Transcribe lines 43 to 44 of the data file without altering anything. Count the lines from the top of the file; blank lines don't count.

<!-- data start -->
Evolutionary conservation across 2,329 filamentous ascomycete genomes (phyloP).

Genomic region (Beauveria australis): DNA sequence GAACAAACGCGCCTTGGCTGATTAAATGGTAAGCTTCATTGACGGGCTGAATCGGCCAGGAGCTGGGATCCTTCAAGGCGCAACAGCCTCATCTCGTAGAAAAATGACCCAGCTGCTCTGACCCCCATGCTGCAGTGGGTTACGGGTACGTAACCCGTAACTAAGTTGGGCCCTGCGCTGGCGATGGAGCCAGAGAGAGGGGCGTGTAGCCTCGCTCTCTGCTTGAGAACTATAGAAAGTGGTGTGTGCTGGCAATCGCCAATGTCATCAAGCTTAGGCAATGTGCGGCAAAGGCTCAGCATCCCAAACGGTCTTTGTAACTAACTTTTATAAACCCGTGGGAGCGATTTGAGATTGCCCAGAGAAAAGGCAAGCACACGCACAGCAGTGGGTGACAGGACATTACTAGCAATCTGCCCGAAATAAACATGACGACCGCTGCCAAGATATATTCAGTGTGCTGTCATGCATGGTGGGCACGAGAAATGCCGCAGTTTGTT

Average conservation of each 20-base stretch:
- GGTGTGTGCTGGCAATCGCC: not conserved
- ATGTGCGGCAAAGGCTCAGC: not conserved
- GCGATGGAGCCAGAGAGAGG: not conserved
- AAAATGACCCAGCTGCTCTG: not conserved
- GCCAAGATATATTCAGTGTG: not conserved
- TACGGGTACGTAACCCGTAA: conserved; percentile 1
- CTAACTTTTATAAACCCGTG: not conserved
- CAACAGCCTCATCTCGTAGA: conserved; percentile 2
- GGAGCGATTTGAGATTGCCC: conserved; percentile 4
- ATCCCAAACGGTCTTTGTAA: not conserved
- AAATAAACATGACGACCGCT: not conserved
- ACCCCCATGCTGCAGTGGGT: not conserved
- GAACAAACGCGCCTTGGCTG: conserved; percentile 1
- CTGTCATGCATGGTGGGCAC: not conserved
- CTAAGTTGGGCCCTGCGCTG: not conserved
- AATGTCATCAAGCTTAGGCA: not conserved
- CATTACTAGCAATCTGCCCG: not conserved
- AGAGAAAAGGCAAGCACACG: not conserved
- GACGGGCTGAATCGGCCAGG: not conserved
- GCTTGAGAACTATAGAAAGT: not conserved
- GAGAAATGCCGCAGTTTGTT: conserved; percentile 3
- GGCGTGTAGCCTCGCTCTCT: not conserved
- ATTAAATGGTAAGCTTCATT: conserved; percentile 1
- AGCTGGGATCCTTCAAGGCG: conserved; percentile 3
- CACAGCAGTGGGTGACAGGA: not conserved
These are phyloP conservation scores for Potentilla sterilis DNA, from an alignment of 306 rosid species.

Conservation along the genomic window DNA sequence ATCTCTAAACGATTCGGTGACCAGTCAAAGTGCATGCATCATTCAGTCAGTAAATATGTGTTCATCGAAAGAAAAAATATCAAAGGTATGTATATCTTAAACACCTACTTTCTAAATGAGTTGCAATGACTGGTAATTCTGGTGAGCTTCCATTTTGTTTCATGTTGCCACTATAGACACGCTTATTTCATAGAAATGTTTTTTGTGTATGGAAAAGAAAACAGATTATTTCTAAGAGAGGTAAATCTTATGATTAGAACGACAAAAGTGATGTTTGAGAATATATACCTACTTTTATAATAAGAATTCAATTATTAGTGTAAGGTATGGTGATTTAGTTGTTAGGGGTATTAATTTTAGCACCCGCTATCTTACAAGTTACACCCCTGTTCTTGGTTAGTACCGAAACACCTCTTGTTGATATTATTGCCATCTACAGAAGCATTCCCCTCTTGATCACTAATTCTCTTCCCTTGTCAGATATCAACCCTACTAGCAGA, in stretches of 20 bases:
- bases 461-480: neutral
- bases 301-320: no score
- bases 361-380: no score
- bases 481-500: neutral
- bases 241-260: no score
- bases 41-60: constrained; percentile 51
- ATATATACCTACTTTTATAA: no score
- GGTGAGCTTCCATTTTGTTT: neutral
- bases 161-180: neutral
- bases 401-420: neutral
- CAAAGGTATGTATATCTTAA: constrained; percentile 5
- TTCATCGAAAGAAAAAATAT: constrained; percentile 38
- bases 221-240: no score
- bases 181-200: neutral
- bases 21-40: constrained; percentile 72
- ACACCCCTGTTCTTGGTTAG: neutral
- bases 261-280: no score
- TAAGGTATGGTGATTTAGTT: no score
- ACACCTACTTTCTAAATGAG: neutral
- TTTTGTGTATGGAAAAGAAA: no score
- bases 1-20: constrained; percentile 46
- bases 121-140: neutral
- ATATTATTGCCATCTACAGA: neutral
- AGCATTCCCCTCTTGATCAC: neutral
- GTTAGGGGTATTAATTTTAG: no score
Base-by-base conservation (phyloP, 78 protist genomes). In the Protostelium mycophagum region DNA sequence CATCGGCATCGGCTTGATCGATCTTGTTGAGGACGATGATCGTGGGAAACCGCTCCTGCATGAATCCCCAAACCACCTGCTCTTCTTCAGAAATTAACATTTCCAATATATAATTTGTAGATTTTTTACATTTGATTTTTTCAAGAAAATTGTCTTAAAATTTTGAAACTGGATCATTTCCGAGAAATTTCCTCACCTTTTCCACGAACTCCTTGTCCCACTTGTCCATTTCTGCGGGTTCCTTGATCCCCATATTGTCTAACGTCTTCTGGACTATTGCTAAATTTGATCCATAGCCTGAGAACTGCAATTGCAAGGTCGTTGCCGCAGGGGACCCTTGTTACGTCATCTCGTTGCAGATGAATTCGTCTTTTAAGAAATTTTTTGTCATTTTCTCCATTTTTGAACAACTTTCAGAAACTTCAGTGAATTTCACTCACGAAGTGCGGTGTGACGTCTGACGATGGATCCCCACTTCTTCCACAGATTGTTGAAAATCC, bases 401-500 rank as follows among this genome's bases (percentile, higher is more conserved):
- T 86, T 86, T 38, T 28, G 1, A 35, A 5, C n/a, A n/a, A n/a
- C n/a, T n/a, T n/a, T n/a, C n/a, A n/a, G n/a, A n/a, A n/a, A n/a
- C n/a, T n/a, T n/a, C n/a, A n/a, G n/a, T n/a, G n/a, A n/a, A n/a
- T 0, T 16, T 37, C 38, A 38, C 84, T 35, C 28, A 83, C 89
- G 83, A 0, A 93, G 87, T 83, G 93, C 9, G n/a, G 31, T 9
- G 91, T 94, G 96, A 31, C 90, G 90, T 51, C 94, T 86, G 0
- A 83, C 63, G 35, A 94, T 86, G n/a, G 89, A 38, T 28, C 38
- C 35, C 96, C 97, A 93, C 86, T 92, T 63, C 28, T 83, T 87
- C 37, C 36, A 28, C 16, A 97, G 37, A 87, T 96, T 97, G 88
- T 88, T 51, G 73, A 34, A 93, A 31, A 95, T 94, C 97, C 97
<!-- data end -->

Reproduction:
- bases 221-240: no score
- bases 181-200: neutral